Symptoms of hypothyroidism include:

  • Difficulty losing weight
  • Cold intolerance
  • Low body temperature
  • Constipation
  • Dry skin
  • Hair loss
  • Depression or irritability
  • Insomnia
  • Poor concentration
  • Brittle nails
  • Decreased libido
  • Fatigue
  • Muscle cramps
  • Menstrual cycle abnormalities
  • Infertility
  • Swollen thyroid (goiter)
  • Slow pulse


Typically, testing thyroid function is limited to measuring only thyroid stimulating hormone (TSH), which is a hormone produced by the brain to stimulate the thyroid gland to produce T4.  In hypothyroidism, TSH will be high since more stimulation is required in a lower functioning gland. The problem with testing only TSH is that TSH can be within normal range while T4 and T3 are abnormal.  This scenario results when there are issues converting T4 to the active T3 hormonal at the level of the cell (see figure 1).  The most beneficial way to evaluate thyroid function, especially with fertility concerns, is to measure TSH, T4 and T3 levels.  Among experts in the field of thyroid health, a TSH level of 0.3-3.0 mlU/L is considered normal (4). With respect to fertility, research suggests a lower TSH (2.0 or below) is optimal if trying to conceive (5).

Getting the thyroid into shape for pregnancy requires support of the thyroid gland itself and the adrenal gland.  Providing the nutrients for optimal thyroid gland function include getting enough iodine and selenium.  Iodine is required for the production of thyroid hormones.  Dietary iodine requirements increase during pregnancy because there is a higher demand for T4 and T3 for fetal development.  Choosing a prenatal vitamin with an iodine content of 150-200μg per day can help achieve the required amount.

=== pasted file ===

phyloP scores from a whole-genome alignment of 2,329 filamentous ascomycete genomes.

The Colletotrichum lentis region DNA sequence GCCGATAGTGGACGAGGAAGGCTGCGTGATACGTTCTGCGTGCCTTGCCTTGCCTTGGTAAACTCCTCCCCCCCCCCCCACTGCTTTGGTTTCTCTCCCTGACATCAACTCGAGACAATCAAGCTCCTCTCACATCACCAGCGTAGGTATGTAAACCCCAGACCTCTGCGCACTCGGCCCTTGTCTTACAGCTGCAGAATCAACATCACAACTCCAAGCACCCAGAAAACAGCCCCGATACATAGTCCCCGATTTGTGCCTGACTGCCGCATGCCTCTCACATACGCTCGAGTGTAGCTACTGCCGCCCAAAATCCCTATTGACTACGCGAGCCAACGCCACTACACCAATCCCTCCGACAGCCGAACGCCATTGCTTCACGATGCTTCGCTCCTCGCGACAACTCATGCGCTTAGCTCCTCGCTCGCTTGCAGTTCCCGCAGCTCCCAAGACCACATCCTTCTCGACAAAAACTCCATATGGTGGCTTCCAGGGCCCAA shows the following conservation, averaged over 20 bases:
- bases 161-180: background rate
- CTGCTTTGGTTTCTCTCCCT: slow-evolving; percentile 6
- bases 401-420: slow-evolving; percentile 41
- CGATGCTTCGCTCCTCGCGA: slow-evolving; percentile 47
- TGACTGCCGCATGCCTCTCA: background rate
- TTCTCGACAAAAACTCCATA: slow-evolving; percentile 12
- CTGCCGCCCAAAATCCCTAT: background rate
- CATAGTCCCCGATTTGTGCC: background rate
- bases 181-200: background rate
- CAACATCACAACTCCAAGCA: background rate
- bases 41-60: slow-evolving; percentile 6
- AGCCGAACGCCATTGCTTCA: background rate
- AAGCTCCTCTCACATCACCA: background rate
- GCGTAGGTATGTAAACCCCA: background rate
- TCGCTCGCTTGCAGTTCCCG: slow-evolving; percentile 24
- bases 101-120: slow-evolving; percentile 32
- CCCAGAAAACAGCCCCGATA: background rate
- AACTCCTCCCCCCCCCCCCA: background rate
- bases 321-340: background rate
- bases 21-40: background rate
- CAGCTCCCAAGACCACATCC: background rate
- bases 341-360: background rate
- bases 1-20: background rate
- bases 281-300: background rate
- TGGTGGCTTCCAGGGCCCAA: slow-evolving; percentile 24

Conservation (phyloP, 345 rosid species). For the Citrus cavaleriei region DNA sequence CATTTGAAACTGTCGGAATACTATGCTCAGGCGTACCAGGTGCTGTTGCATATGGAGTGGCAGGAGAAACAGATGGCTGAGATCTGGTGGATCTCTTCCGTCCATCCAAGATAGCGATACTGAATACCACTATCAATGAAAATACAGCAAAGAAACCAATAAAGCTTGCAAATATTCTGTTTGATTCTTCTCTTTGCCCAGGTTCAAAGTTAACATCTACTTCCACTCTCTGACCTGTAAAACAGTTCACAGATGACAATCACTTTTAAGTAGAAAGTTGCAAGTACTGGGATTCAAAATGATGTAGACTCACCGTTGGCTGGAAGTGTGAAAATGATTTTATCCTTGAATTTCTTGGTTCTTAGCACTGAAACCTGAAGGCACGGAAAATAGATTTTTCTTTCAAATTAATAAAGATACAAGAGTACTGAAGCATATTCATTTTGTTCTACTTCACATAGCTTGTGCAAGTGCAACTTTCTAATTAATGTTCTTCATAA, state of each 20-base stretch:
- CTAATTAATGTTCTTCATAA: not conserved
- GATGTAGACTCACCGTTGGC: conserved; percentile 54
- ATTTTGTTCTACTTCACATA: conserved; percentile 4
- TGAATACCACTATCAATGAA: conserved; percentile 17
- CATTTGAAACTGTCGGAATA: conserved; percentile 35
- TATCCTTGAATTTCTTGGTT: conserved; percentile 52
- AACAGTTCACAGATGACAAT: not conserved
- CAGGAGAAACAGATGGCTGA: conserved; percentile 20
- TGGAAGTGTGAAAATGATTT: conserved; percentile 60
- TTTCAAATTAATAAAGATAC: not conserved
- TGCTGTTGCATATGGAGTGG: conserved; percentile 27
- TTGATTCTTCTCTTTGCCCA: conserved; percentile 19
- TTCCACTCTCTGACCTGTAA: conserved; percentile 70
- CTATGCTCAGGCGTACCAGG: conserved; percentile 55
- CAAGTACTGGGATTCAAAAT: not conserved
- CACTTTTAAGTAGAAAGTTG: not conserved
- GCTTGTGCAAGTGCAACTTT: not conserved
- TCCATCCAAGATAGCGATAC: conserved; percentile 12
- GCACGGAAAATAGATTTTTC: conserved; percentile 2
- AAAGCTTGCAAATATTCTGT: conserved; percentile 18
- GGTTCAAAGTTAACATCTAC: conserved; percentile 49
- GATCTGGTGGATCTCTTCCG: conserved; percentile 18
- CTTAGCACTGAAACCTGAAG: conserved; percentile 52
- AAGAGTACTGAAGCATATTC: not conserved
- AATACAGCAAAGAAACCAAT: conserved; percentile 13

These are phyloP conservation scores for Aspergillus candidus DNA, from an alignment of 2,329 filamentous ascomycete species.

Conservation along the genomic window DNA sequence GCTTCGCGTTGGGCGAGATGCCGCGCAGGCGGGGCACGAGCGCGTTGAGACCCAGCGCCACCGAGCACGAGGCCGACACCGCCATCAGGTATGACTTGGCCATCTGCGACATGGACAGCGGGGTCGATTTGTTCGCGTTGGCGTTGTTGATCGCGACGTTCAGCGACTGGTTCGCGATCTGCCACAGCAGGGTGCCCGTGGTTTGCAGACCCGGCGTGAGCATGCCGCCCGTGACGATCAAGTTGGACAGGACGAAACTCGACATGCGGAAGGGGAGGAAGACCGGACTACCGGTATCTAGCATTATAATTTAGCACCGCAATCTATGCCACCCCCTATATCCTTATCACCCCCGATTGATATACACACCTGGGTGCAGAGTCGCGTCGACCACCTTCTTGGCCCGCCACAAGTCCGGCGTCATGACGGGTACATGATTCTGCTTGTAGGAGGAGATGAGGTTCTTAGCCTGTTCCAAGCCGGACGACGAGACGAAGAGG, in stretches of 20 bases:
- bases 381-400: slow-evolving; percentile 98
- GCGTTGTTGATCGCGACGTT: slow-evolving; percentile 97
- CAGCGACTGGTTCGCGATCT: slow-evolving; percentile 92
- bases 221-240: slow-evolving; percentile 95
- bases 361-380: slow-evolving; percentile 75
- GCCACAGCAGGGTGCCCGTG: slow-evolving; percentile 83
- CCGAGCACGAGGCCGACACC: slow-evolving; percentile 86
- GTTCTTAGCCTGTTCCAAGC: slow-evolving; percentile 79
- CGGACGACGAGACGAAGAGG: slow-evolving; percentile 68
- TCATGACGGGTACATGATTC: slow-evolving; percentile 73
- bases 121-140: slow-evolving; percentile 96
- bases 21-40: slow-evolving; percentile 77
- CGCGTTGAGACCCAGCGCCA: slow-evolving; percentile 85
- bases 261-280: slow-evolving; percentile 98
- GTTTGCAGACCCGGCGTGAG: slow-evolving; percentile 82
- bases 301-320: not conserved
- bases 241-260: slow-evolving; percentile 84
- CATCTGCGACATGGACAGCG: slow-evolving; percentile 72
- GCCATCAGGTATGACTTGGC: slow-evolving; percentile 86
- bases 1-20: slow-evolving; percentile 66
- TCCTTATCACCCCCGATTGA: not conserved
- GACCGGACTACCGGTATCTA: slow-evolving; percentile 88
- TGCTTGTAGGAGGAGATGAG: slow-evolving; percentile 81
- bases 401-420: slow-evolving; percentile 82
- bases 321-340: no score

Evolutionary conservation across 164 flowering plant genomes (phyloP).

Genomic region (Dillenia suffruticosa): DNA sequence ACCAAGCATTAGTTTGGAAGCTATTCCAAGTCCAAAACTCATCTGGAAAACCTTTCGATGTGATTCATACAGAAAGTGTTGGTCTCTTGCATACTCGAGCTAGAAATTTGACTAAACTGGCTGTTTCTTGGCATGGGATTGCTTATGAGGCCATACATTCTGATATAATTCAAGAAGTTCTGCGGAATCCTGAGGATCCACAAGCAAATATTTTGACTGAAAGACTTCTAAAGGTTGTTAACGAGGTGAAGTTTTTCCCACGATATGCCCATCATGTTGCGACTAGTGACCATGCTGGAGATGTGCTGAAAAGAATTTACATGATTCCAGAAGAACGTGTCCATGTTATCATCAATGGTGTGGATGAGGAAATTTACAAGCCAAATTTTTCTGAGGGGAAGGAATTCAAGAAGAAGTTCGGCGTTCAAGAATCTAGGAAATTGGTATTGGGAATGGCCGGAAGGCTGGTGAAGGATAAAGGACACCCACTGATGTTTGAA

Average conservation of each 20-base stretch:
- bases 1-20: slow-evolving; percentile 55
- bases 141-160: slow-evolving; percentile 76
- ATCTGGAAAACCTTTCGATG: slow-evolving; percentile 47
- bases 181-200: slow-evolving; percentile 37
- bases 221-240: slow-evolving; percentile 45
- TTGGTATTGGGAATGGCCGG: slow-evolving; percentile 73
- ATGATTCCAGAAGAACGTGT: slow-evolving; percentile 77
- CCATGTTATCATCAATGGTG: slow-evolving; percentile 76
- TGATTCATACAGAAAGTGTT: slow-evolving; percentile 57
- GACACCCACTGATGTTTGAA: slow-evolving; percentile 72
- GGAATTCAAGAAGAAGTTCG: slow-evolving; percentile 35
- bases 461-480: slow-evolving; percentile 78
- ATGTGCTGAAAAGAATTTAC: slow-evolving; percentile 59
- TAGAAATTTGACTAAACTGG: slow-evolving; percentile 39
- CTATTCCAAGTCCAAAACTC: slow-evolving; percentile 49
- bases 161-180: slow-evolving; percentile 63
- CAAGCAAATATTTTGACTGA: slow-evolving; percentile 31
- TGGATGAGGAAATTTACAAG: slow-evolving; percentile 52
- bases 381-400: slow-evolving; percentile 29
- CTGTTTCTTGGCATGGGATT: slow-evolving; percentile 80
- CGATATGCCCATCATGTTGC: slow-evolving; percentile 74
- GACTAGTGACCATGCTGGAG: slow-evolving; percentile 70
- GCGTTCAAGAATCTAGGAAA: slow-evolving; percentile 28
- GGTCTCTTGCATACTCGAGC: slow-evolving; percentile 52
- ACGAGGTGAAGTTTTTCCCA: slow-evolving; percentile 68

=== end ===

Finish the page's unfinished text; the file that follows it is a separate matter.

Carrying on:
Selenium is another important nutrient required in the conversion of T4 to T3.  Eating foods rich in selenium, such as pumpkin seeds, Brazil nuts, and sunflower seeds, can help to prevent deficiency.


Adrenal support can be achieved through active stress relieving techniques like meditation, adequate sleep, taking time to do activities you enjoy, and avoiding processed foods and stimulates like coffee.  Herbal support can help improve adrenal and thyroid function.  Some herbs include Ashwagandha, Schisandra, Rhodiola, Licorice root, and Gotu Kola.


Evaluation of the thyroid function is essential for those women having difficulty conceiving. Ensuring proper nutrition through whole, nutrient dense foods, and nutrient and herbal supplements can help to balance the hormonal disruption caused by an underactive thyroid.




  1. Helt, M. (Online) Every Woman’s Guide to Hypothyroidism and Fertility 2016
  2. Acharya, N (2011) Gonadotropin levels in hypothyroid women of reproductive age group. J Obstet Gynaecol India. 61(5):550-3.
  3. Arafah, BM (2001) Increased need for thyroixin in women with hypothyroidism during estrogen therapy. N Engl J Med. 344(23):1743-9.
  4. Shomon, Mary J. (2006) The Thyroid Hormone Breakthrough. HarperCollins.
  5. Stagnaro-Green, A et al (2011) Guidelines of the American Thryroid Association for the Diagnosis and Management of Thyroid Disease During Pregnancy and Postpartum. Thyroid. 21(10):1081-1125.